It is interesting to note that in several places Raban refers to his father as “my father” and then in the same paragraph reverts to him by his first name, Peter, as if to distance himself from the man as father and the man as a man of the cloth. “Peter was a good son of the rectory, obedient to the high church conventions of his father, and he had a natural bent for theology.” Raban’s reference on his father’s reflections on love and death in a letter to his mother in somewhat of a sermon beg some sort of response from Raban as his son—how does he think/feel about all that? But we don’t get that from him.
It takes Raban, a non-believer, reading a beautiful letter his father wrote in 1944 to his mother, his father expecting to die at one critical point during the war to realize the value of his father’s faith and what it meant to him. “How he had managed to fight in a brutal world war, killing people on a daily basis with his field glasses and slide rule, yet was seemingly immune to the doubt that haunted so many of his generation, I couldn’t fathom. It took the arrival of the moths* for me to appreciate the sheer strength of the fortifications of faith he’d built around himself, just as they started to crumble.”
However, the separation that the war imposed on Raban’s parents for the three years during which they could only write to each other pretending to carry on their marriage as if in person, Raban writes, “. . . I appear in it in my increasingly usual role as the gooseberry in the garden, a conspicuous impediment to my parents’ lovemaking.”
And the war’s intrusion on his first three years of life did indeed have an impact as he writes, “It’s a measure of my father’s innocence of child psychology that he could conceive, even facetiously, that a boy aged three would be capable of mounting a ‘tactful retirement’ from the scene rather than a total meltdown.” Later on the same page, “He and I would be strangers to each other until late in my adolescence and his late forties, when, with my financial independence taken care of, thanks to generous local-government student grant, we fell into a sort of reserved mutual regard, especially when we found we had certain books in common.”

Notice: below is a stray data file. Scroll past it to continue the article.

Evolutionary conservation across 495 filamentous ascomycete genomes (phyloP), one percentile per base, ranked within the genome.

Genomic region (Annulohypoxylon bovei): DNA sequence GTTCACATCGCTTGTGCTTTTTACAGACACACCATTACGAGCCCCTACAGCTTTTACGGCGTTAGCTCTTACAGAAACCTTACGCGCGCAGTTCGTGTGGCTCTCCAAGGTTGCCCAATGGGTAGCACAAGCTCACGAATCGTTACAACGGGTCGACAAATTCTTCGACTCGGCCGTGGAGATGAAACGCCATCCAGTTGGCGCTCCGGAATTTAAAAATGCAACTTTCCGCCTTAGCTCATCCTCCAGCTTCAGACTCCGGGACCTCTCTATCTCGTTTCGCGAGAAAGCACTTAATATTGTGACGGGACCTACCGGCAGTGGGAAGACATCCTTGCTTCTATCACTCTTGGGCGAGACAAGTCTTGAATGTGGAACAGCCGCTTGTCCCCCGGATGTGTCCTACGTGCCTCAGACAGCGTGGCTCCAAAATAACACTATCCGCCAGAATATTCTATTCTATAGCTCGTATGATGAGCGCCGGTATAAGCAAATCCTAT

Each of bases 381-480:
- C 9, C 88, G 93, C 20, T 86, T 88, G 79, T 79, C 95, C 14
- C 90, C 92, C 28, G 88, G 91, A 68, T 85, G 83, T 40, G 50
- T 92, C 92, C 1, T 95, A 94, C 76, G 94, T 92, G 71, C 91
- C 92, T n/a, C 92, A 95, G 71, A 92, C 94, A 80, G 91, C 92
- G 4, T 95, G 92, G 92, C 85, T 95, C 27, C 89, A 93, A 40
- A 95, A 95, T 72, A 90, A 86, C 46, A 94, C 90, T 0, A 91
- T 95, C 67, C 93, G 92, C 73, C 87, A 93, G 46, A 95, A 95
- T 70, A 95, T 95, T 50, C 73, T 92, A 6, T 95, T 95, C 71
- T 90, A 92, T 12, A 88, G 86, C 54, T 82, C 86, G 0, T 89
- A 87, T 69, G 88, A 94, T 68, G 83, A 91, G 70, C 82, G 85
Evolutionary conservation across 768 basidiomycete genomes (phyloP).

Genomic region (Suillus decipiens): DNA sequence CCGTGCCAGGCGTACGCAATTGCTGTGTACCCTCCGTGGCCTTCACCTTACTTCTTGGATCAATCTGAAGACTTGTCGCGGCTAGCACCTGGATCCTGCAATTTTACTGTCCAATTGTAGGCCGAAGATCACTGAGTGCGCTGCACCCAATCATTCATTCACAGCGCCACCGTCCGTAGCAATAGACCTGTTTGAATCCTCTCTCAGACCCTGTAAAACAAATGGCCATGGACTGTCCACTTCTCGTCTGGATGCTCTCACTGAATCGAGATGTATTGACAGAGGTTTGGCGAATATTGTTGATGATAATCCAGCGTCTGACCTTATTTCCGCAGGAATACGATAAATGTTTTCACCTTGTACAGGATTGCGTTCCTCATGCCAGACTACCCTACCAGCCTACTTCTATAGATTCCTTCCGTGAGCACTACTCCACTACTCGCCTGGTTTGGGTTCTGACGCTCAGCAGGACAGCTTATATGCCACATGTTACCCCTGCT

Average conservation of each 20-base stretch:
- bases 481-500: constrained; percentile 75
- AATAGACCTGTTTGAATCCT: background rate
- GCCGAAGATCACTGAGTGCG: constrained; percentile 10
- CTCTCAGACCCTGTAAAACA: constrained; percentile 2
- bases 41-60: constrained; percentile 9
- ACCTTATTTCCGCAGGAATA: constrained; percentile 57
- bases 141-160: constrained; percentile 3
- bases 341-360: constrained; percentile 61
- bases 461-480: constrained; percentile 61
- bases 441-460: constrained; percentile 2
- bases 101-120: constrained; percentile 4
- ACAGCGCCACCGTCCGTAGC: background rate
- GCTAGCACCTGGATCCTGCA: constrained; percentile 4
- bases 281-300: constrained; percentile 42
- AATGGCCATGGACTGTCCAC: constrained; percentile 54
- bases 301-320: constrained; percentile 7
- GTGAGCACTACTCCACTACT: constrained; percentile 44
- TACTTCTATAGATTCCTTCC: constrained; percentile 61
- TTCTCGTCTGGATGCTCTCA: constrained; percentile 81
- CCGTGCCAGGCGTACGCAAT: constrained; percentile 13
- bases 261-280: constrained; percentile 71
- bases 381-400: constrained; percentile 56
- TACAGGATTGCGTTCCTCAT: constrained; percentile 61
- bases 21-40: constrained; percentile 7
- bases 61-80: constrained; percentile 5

Raban mentions his father’s shame or embarrassment for lack of an education in the esteemed schools of Britain potentially holding him back, his “educational mediocrity,” but it didn’t seem to keep him from obtaining a career has a minister following his pre-war career as an educator. Raban also goes on to discuss his father’s political inclinations toward conservatism but never really reveals what he thinks about it from what his father writes in his letters to his mother.
As the war begins to end, his father discovers music, opera in particular, in Rome, Italy and Raban is impressed. “As someone who believed that all feelings should be kept discreetly hidden behind a stiff upper lip, he judged his fellow opera-goers to be childishly incontinent and came out into the street after the long melodrama of Tosca, in particular, feeling rapt but suffering from emotional exhaustion, probably brought on by the effort it took to mask his emotions with a face of faintly amused indifference.”
Later, Raban writes of his father in a new job during the war described in a letter to Raban’s mother, “It’s good to know that Peter could admit to being seriously rattled by his duties at the observation post—the most dangerous job in an artillery regiment . . .” “Although, the acronym for his condition had not yet been coined, he was plainly suffering from PTSD.”
Throughout, Raban’s father had to maintain a huge degree of withholding of what was really going on during the war in his letters to his wife for strategic reasons and for not wanting to alarm her despite the news reels the BBC was broadcasting. This created a heavy burden, and eventually Monica succumbed to deep depression and begged Raban’s father to apply for compassionate leave so that he can be discharged early. It is something difficult for him to do as his honor and pride are challenged but eventually, he does comply. In the meantime, we learn that Raban’s father is an unapologetic antisemite and there is a long passage about this unpleasant segment as it also turns out that growing up his father was accused of being Jewish because of his last name and its various spellings. Thus, being sensitive to that, he does a lot of genealogical research to establish that it is not the case.
In this memoir, Raban has produced an excellent personal account of his father’s wartime experiences as he relayed them to his wife as much as he was allowed, backed by a good historical narrative to augment those experiences. However, there is a missed opportunity for the son to show how those experiences impacted his life, especially as he was undergoing his own recovery from a serious life-threatening ordeal.
*Moths had been attacking a brocade fabric for a long time making several holes and Raban’s father never noticed but it really bothered Raban as a teenager.